Natural Communities of NH -- Photo Guide

Highbush blueberry - mountain holly wooded fen  (S3S4)



Highbush blueberry - mountain holly wooded fen occurs mostly as a border thicket around more open dwarf heath peatlands in southern and central parts of the state. It is characterized by a mixture of tall and medium shrub species. Frequent species include highbush blueberry, mountain holly, leatherleaf, sheep laurel, and black huckleberry. Sphagnum moss is common, with moderately-developed hummock-hollow topography.

This is an oligotrophic to weakly minerotrophic community. Average pH is 3.9. The medium shrub layer averages ca. 0.85 m in height and is therefore taller than that of dwarf heath communities. Peat is moderately well decomposed within the upper 0.5 m, and hummock-hollow topography is moderately well developed (average hummock height 0.26 m).

Characteristic Vegetation: This community often has a sparse tree canopy of black spruce (Picea mariana), larch (Larix laricina), and sometimes white pine (Pinus strobus) or pitch pine (Pinus rigida). Tall shrubs average ca. 15% cover (range is 1-30%) and usually include highbush blueberry (Vaccinium corymbosum), mountain holly (Nemopanthus mucronatus), male berry (Lyonia ligustrina), and black chokeberry (Photinia melanocarpa). Dwarf and medium-height shrubs are on average more abundant (34% cover) than tall shrubs and include leatherleaf (Chamaedaphne calyculata), sheep laurel (Kalmia angustifolia), black huckleberry (Gaylussacia baccata), and occasionally bog laurel (Kalmia polifolia). Virginia chain fern (Woodwardia virginica) and Billing's sedge (Carex trisperma var. billingsii) are occasional. Sphagnum magellanicum is dominant, while S. rubellum is characteristic but less frequent and abundant than in Sphagnum rubellum - small cranberry dwarf heath moss carpets that lack tall shrubs. Sphagnum bartlettianum, a species with coastal and southern distributional tendencies, occurs in some examples. Winterberry (Ilex verticillata) and forbs indicative of more minerotrophic conditions are generally not present.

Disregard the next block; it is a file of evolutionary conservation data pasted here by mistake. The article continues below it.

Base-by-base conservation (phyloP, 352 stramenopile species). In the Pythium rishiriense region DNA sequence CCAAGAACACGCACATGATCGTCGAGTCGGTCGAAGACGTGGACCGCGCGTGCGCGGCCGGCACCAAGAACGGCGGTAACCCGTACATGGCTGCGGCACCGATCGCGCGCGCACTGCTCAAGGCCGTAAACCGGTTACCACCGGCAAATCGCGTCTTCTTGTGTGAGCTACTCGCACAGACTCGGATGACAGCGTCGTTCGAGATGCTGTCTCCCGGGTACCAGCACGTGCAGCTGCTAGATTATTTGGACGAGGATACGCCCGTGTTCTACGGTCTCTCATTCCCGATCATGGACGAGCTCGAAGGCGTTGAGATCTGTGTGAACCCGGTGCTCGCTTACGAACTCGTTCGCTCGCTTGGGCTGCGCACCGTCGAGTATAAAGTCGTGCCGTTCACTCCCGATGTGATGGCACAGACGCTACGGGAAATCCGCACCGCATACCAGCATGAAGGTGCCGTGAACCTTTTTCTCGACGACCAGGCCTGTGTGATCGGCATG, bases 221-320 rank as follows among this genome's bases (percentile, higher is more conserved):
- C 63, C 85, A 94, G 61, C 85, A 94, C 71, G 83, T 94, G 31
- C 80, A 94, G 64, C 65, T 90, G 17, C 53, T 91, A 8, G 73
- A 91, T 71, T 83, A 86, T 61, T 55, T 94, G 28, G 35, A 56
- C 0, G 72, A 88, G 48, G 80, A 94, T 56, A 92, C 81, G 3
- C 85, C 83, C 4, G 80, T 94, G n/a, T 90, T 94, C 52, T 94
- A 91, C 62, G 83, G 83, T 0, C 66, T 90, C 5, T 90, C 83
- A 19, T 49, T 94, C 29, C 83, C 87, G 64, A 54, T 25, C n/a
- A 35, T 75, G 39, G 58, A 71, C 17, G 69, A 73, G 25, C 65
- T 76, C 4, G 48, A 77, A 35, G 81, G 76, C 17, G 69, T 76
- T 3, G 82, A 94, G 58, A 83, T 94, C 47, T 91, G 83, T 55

Variants: Two variants are apparent (though they are quite similar, both environmentally and structurally):

1. Rhodora - mountain holly - Sphagnum russowii variant
   This variant is characterized by a very high frequency and abundance of rhodora (Rhododendron canadense) and Sphagnum russowii with little or no highbush blueberry (Vaccinium corymbosum). The most frequent tall shrub species are mountain holly (Nemopanthus mucronatus) and witherod (Viburnum nudum var. cassinoides). Peat is moderately well decomposed within 0.25 m of the surface. Other hummock Sphagnum mosses include S. capillifolium and S. fuscum. Sphagnum russowii is occasional but more frequent than in the next variant, and S. angustifolium is occasional to sometimes abundant.

2. Highbush blueberry - huckleberry - large cranberry variant
   This variant has a high frequency and abundance of highbush blueberry (Vaccinium corymbosum) and black huckleberry (Gaylussacia baccata), and large cranberry (Vaccinium macrocarpon) occurs in low abundance. rhodora (Rhododendron canadense) and mountain holly (Nemopanthus mucronatus) are occasional but not as frequent as in the other variant. There is also a higher frequency of dwarfed black spruce (<1.5 m). Peat is poorly decomposed to a greater depth (0.7 m).


Good examples of this community occur in the Ossipee Lake Natural Area (south of Ossipee Lake) (Ossipee), east of Pine River (Effingham), northwest of Umbagog Lake (Errol), Spruce Swamp (Fremont), and Big Church Pond (Albany).

Highbush blueberry - mountain holly wooded fens sometimes occur as part of larger poor level fen/bog systems, kettle hole bog systems, coastal conifer peat swamp systems, and temperate peat swamp systems.


Highbush blueberry - mountain holly wooded fen at Watts Sanctuary (photo by Dan Sperduto)
Highbush blueberry - mountain holly wooded fen
at Watts Sanctuary (photo by Dan Sperduto)




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